The Council of Ghanaian Chiefs, Members of the Okyeman Foundation and the Ghanaian Community in the Netherlands has expressed concern and shock at the current threat to the Atewa Range Forest at Kyebi in the Akyem Abuakwa area for bauxite mining.
This resulted from several engagements by the Atewa Ambassadors who are musicians led by Obour, President of MUSIGA.
The Ambassadors in a concert dubbed: “Save Atewa Benefit” Concert in Amsterdam canvases the support of the Ghanaian Community to urge government to secure Atewa for water and not for bauxite mining.
In a petition to President Nana Addo Dankwa Akufo-Addo, the Chiefs proposes to him to invoke an executive instrument to secure and upgrade the Atewa Range Forest into a National Park, a living legacy which can be named after the revered King “Late His Royal Majesty Nana Sir Ofori Atta I,” whose 75th Anniversary is celebrating in the month of August.
The Atewa forest was established in 1929 during the leadership of the late Nana Sir Ofori Atta I and can be a legacy for his memory and recognition of his generational leadership for Ghanaians.
The petition which is signed by 14 Chiefs led by Barima Asamoah Kofi IV (Chairman CoGhaC) and (Dr. Stephen Kwasi Oduro) Abakomahene of the Akyem Kotoku Abohyendwa Kofi Stool and Divisional Chief of Abirem Traditional Area respectively states that the Atewa Range Forest which is also known as Kwaebibirem is an area of high hydrological importance and also of significant value for the global persistence of biodiversity, harbouring rare and threatened species found in few other places in the world.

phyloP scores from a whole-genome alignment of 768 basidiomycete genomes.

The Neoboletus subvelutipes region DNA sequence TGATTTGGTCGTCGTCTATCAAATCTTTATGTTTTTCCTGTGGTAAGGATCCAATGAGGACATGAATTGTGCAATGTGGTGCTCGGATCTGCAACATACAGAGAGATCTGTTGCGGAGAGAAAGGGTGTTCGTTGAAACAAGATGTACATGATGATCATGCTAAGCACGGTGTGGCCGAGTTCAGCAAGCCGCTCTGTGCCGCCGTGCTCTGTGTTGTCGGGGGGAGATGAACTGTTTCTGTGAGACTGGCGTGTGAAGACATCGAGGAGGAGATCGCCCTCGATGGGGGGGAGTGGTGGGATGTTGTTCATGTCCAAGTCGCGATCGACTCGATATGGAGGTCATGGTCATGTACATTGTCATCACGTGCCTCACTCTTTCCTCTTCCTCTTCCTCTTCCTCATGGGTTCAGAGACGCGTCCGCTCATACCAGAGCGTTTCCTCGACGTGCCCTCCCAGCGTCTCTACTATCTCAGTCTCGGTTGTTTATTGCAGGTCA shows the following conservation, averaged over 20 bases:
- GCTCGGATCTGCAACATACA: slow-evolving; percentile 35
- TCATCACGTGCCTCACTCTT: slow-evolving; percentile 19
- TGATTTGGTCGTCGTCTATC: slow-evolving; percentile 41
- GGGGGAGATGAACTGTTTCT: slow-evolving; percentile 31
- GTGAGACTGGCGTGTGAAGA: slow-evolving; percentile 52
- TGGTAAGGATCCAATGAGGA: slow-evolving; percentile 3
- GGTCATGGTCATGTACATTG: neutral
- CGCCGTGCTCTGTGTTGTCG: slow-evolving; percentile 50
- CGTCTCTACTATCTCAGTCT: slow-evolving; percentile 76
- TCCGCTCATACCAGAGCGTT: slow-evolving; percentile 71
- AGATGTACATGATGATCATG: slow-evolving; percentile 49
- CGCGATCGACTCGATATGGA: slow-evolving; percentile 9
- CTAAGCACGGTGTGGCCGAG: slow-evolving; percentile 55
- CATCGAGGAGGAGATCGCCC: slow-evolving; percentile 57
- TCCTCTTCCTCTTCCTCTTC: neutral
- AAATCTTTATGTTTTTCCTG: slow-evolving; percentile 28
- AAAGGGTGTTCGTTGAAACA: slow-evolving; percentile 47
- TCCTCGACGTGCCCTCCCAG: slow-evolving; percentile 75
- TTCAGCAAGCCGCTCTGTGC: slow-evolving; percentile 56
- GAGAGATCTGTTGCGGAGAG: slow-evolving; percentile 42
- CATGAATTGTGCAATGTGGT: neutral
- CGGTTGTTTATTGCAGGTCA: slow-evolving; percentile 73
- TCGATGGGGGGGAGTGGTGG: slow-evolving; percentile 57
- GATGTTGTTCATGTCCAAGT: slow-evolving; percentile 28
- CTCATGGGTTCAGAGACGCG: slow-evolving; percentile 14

“The Atewa Forest is the source of water for up to 5 million Ghanaians, with some in Accra, Eastern and Central Regions of Ghana and so Bauxite mining in the Forest would greatly endanger the water provisioning services and the large number of species in the forest that are already globally threatened with extinction.”
The chiefs in the petition agreed with the many resonating voices that the forest future should be protected to promote a green economy in the surrounding landscape than mining.